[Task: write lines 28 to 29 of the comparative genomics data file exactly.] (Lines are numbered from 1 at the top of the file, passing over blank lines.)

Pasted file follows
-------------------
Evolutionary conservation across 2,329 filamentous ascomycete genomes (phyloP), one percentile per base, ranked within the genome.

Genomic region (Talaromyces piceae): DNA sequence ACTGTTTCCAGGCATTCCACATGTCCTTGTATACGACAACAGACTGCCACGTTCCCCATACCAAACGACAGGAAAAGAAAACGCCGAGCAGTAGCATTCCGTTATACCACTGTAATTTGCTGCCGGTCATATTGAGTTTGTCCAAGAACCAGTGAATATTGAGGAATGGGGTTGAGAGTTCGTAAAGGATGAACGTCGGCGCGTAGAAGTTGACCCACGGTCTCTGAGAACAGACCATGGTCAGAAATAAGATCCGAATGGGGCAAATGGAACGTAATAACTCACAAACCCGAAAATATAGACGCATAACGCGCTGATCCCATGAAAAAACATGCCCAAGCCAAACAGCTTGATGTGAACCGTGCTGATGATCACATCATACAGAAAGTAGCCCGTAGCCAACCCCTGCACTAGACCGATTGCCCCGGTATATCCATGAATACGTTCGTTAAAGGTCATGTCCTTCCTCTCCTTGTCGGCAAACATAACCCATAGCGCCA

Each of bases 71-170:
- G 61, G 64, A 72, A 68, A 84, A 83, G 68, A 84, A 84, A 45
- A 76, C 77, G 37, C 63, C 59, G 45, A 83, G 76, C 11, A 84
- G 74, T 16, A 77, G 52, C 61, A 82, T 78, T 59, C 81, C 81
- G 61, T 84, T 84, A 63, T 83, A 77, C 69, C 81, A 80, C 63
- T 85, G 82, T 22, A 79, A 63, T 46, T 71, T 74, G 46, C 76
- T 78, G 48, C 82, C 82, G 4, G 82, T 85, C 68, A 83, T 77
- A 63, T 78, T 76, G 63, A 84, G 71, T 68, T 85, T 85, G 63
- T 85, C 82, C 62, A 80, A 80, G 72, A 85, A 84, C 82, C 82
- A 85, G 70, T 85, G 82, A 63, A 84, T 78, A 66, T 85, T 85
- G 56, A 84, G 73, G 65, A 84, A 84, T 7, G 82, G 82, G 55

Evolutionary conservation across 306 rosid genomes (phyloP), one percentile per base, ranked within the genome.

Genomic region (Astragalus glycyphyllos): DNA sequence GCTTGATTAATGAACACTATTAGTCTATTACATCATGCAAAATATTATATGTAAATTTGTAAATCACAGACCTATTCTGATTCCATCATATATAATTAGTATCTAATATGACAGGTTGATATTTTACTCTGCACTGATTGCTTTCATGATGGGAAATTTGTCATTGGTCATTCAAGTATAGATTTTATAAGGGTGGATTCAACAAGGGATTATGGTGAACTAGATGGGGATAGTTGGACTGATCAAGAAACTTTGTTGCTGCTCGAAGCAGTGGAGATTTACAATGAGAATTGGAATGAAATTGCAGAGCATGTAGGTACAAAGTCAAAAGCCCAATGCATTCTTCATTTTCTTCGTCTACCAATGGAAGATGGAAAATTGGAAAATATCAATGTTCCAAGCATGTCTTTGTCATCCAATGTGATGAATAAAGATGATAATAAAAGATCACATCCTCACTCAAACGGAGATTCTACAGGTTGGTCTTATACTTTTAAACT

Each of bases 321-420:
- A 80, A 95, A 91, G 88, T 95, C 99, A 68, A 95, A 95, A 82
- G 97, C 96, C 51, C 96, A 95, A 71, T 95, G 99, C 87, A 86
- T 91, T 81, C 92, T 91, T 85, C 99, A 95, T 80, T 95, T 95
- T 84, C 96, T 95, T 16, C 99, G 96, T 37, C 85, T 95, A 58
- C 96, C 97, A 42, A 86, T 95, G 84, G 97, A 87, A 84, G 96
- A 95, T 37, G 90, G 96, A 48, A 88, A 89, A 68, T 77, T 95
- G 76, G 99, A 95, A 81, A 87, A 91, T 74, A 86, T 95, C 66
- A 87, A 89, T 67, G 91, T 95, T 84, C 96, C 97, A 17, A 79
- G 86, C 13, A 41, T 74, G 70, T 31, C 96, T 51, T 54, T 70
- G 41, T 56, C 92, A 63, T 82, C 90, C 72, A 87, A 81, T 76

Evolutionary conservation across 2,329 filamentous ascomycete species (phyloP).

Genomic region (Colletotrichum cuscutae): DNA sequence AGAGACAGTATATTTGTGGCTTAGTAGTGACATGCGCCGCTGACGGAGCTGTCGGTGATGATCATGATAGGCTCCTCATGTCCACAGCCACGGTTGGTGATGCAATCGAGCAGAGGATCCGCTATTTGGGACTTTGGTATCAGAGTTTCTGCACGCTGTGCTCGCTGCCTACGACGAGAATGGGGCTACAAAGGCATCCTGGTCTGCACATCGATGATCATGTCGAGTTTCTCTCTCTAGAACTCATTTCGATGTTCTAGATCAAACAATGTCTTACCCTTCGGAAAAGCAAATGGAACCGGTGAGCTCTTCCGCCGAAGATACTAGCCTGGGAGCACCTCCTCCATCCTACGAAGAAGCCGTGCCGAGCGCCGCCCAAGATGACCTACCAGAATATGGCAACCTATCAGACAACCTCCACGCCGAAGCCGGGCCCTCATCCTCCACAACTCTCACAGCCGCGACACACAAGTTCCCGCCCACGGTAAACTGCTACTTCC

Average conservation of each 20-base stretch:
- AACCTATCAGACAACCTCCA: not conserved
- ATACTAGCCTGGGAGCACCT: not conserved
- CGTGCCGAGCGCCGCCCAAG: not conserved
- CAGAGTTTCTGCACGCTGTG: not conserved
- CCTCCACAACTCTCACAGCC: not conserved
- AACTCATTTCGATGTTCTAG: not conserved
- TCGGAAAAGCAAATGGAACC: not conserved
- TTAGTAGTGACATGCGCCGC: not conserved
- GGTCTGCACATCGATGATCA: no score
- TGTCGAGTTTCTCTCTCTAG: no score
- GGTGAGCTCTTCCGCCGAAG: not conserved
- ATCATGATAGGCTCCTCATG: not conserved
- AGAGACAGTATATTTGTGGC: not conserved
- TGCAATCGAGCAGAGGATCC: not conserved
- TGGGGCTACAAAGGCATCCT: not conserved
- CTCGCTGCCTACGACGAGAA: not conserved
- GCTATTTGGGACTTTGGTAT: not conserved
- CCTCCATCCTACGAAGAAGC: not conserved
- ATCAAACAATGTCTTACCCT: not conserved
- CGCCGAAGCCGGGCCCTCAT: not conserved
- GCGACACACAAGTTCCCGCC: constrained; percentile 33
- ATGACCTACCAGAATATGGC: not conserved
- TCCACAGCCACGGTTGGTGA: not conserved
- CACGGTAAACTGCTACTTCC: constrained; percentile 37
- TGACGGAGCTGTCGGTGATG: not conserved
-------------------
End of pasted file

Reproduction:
Genomic region (Colletotrichum cuscutae): DNA sequence AGAGACAGTATATTTGTGGCTTAGTAGTGACATGCGCCGCTGACGGAGCTGTCGGTGATGATCATGATAGGCTCCTCATGTCCACAGCCACGGTTGGTGATGCAATCGAGCAGAGGATCCGCTATTTGGGACTTTGGTATCAGAGTTTCTGCACGCTGTGCTCGCTGCCTACGACGAGAATGGGGCTACAAAGGCATCCTGGTCTGCACATCGATGATCATGTCGAGTTTCTCTCTCTAGAACTCATTTCGATGTTCTAGATCAAACAATGTCTTACCCTTCGGAAAAGCAAATGGAACCGGTGAGCTCTTCCGCCGAAGATACTAGCCTGGGAGCACCTCCTCCATCCTACGAAGAAGCCGTGCCGAGCGCCGCCCAAGATGACCTACCAGAATATGGCAACCTATCAGACAACCTCCACGCCGAAGCCGGGCCCTCATCCTCCACAACTCTCACAGCCGCGACACACAAGTTCCCGCCCACGGTAAACTGCTACTTCC

Average conservation of each 20-base stretch: